Dr. Rotem Karni and graduate student Avi Maimon..
(photo credit:COURTESY- HEBREW UNIVERSITY)
In what has been called a breakthrough discovery, Hebrew University Medical Faculty researchers have identified a process in which cancer cells become resistant to certain drugs, a process that they say will lead to a reliable prediction as to which patients will be helped by chemotherapy and recover and which the drugs will not help.
These finding – recently submitted as patent applications by Yissum, HU’s technology transfer company – could enable the reversal of the process and inhibit metastasis of malignant tumor cells.
Cancer has become the No. 1 killer in Israel and much of the Western world, surpassing cardiovascular disease.
While many types of chemotherapy have been developed against cancer, oncologists don’t know before starting treatment whether a patient might benefit from a particular drug. So being able to identify through a lab test whether a patient’s tumor is either resistant or sensitive to a specific drug is crucial to enabling the rapidly developing field of “personalized medicine.”
The study by HU graduate student Avi Maimon under the supervision of Dr. Rotem Karni of the medical faculty’s Institute for Medical Research Israel-Canada was published Thursday evening in the journal Cell Reports.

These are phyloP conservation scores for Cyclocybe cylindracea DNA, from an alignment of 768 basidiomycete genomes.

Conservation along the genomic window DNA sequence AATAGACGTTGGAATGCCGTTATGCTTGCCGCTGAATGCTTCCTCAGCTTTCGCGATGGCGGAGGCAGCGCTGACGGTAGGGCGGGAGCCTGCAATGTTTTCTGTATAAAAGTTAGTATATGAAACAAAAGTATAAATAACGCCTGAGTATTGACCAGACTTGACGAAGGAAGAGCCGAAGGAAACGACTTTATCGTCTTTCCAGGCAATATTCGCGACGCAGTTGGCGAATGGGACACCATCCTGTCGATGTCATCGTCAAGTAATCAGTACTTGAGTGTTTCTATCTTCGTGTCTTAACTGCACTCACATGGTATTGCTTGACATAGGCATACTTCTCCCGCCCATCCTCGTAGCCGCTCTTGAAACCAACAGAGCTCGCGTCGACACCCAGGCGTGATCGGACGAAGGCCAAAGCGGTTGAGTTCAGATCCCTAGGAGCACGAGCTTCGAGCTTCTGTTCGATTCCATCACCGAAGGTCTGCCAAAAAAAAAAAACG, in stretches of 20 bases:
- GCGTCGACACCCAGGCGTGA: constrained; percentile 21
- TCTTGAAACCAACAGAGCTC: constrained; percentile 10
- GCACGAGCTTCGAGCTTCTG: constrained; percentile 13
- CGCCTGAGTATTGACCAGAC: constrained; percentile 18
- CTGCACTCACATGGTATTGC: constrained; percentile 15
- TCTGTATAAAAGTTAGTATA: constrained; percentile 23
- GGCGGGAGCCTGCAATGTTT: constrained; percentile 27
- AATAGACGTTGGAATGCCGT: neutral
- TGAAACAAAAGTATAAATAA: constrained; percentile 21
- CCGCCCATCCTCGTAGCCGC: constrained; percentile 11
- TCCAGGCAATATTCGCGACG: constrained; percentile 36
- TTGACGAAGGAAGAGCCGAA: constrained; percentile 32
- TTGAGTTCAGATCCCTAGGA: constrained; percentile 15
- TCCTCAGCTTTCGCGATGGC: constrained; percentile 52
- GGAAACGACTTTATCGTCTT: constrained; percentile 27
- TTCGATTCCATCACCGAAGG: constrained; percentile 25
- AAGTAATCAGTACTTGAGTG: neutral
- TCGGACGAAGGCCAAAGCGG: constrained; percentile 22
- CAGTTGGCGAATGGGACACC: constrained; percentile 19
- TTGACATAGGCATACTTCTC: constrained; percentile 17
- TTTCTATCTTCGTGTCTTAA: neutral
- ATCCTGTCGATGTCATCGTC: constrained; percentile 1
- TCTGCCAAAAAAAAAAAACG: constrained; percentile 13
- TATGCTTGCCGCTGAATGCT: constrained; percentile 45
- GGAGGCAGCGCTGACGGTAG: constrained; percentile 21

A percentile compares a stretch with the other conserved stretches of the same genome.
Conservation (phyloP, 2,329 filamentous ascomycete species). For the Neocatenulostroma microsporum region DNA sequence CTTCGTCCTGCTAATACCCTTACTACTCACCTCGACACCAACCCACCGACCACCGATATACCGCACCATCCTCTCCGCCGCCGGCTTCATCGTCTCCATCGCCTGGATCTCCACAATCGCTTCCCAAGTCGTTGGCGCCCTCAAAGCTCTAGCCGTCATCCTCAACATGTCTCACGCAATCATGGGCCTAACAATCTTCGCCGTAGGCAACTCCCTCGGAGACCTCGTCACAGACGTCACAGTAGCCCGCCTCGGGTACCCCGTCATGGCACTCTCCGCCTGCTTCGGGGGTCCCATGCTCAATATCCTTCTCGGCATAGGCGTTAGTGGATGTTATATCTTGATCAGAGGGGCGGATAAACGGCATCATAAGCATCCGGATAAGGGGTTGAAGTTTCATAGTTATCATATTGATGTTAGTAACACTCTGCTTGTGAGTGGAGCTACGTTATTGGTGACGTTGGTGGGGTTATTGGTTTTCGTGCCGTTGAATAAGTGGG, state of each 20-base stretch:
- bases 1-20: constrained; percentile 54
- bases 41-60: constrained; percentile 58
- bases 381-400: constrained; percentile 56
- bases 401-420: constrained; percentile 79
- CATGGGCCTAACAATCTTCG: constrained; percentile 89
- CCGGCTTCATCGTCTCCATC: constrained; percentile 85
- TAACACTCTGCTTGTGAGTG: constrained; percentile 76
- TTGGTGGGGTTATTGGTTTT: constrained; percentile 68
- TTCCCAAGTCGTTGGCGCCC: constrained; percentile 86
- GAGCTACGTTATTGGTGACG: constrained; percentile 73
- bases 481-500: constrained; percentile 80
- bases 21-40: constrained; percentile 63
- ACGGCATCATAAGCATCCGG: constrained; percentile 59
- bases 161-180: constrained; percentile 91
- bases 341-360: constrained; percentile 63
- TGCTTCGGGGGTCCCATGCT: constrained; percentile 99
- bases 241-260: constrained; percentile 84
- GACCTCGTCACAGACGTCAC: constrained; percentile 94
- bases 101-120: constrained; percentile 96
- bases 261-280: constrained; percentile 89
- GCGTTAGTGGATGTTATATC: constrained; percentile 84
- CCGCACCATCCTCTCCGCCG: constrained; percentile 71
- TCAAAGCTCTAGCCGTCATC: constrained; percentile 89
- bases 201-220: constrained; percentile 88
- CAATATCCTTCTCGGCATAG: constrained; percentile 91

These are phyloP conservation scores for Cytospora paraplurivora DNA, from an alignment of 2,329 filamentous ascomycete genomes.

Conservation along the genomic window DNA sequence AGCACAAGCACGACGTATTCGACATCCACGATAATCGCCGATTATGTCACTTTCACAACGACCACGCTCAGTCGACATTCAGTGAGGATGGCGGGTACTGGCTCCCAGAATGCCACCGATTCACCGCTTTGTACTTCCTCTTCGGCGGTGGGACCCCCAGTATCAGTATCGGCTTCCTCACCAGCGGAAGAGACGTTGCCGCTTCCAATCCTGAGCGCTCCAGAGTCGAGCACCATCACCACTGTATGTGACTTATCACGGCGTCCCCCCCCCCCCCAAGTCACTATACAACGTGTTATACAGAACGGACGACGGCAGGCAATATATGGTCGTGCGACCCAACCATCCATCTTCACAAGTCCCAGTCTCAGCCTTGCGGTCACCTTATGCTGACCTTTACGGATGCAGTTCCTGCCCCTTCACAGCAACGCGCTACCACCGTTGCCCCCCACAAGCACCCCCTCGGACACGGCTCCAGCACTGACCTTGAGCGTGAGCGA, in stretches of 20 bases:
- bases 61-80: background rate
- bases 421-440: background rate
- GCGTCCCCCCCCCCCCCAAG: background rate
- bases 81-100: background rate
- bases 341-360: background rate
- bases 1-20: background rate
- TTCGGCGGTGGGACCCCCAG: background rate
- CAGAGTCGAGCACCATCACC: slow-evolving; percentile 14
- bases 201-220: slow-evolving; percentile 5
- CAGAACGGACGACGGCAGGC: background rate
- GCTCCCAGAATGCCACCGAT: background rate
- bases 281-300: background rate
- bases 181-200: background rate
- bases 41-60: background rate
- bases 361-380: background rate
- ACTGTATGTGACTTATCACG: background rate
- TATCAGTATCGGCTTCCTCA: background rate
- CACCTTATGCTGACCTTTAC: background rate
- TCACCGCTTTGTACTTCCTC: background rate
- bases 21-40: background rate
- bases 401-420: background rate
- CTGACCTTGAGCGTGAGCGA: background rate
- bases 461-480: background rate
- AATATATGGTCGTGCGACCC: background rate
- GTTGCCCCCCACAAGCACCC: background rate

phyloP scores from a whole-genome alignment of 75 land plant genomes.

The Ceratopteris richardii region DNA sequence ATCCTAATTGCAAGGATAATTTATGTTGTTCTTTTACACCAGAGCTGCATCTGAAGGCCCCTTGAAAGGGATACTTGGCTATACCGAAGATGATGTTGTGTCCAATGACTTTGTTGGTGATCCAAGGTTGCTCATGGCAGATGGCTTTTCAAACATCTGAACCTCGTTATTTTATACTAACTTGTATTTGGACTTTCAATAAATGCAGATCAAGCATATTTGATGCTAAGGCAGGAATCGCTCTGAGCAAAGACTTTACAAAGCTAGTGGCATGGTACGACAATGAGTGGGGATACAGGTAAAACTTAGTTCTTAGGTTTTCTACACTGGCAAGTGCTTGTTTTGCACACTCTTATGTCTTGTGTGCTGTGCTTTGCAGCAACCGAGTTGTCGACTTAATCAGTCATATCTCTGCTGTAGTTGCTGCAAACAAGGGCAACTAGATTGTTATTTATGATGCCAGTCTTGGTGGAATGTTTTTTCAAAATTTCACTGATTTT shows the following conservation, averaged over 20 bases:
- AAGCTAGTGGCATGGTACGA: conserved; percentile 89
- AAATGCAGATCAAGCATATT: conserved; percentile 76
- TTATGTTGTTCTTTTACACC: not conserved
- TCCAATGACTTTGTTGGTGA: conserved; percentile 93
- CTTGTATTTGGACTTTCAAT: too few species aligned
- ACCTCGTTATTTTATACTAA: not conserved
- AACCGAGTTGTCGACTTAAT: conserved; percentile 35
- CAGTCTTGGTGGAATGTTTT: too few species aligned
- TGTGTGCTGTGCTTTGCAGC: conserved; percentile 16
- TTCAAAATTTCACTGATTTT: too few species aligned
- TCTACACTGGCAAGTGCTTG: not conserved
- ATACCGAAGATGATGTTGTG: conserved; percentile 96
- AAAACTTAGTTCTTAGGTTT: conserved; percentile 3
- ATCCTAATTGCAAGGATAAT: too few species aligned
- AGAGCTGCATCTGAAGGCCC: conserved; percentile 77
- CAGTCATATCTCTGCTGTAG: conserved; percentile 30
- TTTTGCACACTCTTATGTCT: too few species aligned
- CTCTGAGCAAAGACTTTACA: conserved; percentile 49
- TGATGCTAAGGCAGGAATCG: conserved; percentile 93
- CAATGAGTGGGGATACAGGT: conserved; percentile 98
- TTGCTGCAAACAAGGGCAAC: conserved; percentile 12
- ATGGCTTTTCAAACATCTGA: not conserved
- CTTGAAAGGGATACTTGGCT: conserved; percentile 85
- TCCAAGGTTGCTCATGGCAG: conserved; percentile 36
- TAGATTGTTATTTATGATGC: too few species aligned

Maimon and Karni found that breast, lung and colon cancer cells change the structure of an enzyme called Mnk2, which is involved in the transmission of information from the environment/ body into the cell.
The researchers showed that the enzyme has two forms – a “normal” one that inhibits cancer and another form that promotes cancer development.
Karni’s team further showed that cancer cells change the structure of the Mnk2, so they eliminate the form that inhibits cancer and elevate the form that induces it, thus allowing the cancer cells to survive and grow faster. In addition, the researchers found that the anti-cancer form of the enzyme activates a program of apoptosis (suicide) in normal cells under stress conditions.
To fight this process, Karni and his colleagues developed molecules that can convert the cancerous form of the Mnk2 enzyme back into its normal form so they become sensitive to stress and to absorbing chemotherapy drugs.
More importantly, the molecules that change the cancerous form of Mnk2 into the normal form will make it possible to overcome the drug resistance of cancer cells, making them instead sensitive and responsive to various anti-cancer treatments. Further laboratory work on this aspect is continuing.
“The mechanism we discovered explains how cancer cells eliminate the anti-cancer form of Mnk2 without changing their DNA and how they become resistant to anti-cancer treatments – a problem that exists for almost every cancer treatment today,” said Karni. “The new molecules we developed to change the structure of the Mnk2 enzyme back to its normal form will enable re-sensitizing cancer cells into anti-cancer therapies,” he added.
This research could lead to development of a new biomarker for testing the sensitivity of a patient to specific drugs, Karni suggested. The possibility of examining whether a patient will benefit from a specific drug treatment before the treatment starts is of primary medical interest. His research group is now developing a diagnostic test for the marker it found.
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